In a discussion with Livewire markets David Wanis explains how he is looking at the current investment landscape and highlights two sectors that he believes are looking expensive right now.
Implications of low return forecasts for Balanced Funds
The point of this note is to highlight the embedded shortfall risk in a typical fixed SAA investment strategy (e.g. the typical Australian balanced fund) should returns be low (and clustered) as we currently project.
Aggressive asset allocation within narrow ranges is also unlikely to solve the problem given the structural anchoring to equity market outcomes and the relatively narrow tactical ranges… this is an inherent structural flaw within the SAA model.
The practical implication is that this significantly limits the ability of managers of these types of portfolios to “turn the dial” sufficiently in an environment of compressed and clustered returns or where equity returns are moderate.
There’s too much information that properly processing and drawing meaningful conclusions is pretty difficult, if not damn near impossible and a lot of it is irrelevant. Unless you have a framework to process information and a set of beliefs that underpin this framework then you’ll likely drown in a mire of data and noise – the colour and movement that comes with the instantaneous “analysis” of news, tweets and “alternative facts”.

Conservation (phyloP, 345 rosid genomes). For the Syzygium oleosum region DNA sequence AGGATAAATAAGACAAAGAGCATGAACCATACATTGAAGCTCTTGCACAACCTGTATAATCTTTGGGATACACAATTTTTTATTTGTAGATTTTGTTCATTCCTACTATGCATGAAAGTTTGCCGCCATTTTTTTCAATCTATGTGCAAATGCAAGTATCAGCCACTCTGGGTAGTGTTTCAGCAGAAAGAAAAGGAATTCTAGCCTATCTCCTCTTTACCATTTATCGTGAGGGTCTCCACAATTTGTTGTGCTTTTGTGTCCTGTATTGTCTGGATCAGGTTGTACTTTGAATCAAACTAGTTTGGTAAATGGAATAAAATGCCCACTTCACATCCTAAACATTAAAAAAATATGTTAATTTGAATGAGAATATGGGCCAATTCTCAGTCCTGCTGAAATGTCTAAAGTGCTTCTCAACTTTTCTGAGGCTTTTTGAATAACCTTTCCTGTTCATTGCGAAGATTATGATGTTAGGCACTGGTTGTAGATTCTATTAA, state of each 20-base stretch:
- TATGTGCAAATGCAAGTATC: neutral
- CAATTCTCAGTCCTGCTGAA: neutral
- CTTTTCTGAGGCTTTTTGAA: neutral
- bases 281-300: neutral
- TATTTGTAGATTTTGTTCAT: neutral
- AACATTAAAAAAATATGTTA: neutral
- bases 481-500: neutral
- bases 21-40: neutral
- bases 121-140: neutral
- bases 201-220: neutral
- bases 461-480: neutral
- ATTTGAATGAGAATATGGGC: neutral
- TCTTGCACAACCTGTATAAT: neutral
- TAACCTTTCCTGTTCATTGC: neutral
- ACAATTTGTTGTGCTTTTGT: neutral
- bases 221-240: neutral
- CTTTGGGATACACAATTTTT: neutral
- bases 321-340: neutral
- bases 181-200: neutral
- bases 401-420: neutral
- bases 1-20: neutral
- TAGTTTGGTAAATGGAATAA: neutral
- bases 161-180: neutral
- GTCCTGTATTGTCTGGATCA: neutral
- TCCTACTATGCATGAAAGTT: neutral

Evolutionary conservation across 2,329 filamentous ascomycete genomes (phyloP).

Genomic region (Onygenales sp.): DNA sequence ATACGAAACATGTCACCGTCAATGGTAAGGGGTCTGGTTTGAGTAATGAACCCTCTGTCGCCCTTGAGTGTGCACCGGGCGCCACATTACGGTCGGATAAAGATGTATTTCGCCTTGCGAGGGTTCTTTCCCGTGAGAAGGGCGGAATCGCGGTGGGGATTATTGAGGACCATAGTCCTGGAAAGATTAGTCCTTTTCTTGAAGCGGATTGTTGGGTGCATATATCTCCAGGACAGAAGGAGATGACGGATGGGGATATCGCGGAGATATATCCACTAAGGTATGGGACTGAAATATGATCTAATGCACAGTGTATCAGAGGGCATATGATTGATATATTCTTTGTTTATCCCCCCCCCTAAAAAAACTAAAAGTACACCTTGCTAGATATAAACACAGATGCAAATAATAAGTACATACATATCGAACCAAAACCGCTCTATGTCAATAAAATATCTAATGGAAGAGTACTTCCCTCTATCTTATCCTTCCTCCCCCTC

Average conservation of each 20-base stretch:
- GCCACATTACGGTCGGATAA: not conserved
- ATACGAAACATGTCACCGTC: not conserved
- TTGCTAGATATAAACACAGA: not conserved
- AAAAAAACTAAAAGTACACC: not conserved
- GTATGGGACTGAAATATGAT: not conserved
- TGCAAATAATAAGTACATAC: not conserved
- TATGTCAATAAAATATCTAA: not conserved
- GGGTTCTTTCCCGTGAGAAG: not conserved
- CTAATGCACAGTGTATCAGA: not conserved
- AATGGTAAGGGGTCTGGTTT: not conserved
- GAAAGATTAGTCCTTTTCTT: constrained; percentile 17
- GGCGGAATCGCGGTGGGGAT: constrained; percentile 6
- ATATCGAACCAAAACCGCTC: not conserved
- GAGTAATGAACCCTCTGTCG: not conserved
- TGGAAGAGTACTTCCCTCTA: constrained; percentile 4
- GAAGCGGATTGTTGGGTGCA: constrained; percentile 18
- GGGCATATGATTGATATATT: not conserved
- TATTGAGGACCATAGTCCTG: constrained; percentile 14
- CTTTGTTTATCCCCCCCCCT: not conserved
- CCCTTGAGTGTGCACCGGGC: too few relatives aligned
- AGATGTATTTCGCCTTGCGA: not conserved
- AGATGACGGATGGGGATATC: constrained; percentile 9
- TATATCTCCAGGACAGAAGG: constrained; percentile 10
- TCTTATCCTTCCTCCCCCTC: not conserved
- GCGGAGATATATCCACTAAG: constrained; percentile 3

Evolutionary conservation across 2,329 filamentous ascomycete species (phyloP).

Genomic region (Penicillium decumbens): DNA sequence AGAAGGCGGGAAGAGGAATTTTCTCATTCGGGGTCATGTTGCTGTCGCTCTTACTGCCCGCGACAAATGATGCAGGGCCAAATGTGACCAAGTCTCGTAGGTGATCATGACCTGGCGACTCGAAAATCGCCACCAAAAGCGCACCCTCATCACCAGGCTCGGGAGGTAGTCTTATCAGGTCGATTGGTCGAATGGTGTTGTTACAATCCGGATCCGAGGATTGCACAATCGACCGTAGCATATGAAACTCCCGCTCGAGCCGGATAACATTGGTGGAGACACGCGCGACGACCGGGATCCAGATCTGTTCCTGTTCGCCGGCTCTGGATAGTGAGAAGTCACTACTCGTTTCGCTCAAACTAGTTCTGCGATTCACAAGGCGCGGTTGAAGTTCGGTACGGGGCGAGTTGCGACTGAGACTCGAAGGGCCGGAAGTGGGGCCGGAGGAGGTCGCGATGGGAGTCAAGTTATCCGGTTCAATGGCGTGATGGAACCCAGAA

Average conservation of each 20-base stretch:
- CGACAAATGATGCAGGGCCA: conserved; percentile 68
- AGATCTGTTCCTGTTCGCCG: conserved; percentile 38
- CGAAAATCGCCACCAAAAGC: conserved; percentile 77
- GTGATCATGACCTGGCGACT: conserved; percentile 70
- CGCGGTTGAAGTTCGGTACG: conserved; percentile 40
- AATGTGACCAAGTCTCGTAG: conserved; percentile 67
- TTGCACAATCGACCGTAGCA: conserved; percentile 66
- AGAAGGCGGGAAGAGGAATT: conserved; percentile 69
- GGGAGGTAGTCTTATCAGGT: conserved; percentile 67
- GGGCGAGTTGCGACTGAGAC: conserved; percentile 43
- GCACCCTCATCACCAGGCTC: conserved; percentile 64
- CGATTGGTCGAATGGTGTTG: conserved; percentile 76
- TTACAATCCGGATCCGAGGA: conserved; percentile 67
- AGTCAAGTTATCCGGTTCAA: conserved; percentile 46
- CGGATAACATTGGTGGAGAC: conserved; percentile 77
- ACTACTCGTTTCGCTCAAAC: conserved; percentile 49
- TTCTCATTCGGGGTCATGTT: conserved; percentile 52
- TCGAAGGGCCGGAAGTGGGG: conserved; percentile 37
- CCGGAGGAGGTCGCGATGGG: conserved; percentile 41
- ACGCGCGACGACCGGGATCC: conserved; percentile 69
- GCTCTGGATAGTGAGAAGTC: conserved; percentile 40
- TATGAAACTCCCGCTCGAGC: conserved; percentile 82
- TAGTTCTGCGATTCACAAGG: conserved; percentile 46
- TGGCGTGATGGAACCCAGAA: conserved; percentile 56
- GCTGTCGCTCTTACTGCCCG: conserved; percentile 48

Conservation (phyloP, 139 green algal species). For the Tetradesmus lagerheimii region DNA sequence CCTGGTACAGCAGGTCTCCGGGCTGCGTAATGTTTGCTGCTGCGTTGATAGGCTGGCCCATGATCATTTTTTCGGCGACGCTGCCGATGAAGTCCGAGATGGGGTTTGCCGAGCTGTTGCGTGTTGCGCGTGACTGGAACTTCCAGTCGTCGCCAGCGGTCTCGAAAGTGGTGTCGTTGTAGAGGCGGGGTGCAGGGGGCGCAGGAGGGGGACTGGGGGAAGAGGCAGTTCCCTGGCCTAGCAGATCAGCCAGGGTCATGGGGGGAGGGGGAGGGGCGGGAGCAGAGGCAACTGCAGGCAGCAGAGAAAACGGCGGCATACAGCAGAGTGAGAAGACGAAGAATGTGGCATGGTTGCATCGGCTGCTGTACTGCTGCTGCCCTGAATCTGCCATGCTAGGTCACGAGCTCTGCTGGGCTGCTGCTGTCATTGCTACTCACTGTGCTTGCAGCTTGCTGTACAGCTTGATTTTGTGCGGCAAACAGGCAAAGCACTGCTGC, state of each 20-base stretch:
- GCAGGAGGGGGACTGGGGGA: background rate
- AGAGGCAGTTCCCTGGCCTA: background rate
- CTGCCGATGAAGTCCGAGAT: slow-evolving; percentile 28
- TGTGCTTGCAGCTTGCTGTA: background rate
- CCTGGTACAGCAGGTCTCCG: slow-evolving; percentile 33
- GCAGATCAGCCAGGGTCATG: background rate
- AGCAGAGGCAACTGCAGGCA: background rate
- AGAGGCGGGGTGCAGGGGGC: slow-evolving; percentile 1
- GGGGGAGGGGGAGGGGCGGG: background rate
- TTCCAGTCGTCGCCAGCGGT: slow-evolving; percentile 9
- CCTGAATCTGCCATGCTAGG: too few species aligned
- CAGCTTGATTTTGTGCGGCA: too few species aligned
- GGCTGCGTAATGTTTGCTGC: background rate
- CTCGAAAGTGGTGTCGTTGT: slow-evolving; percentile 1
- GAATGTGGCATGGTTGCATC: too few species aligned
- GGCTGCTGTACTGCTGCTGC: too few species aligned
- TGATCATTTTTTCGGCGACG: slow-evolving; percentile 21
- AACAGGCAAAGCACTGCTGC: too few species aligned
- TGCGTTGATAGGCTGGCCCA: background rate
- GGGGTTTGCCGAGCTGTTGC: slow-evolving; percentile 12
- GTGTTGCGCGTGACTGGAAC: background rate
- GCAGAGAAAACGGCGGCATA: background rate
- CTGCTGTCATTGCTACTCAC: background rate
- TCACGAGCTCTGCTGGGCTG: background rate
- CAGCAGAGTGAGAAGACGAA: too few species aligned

This is particularly relevant in the current context given the torrent of noise around the global economy and markets…
It is widely acknowledged that the outlook for economies and investment markets is unusually uncertain, given the huge political changes that we are witnessing across the world. It is also widely acknowledged that most assets are expensive and most likely are priced to offer sub-normal prospective returns. Why then is volatility (the VIX) so low? History tells us that periods of crisis are often preceded by periods of abnormally low volatility and complacency about risk and valuations. Are we in one such period?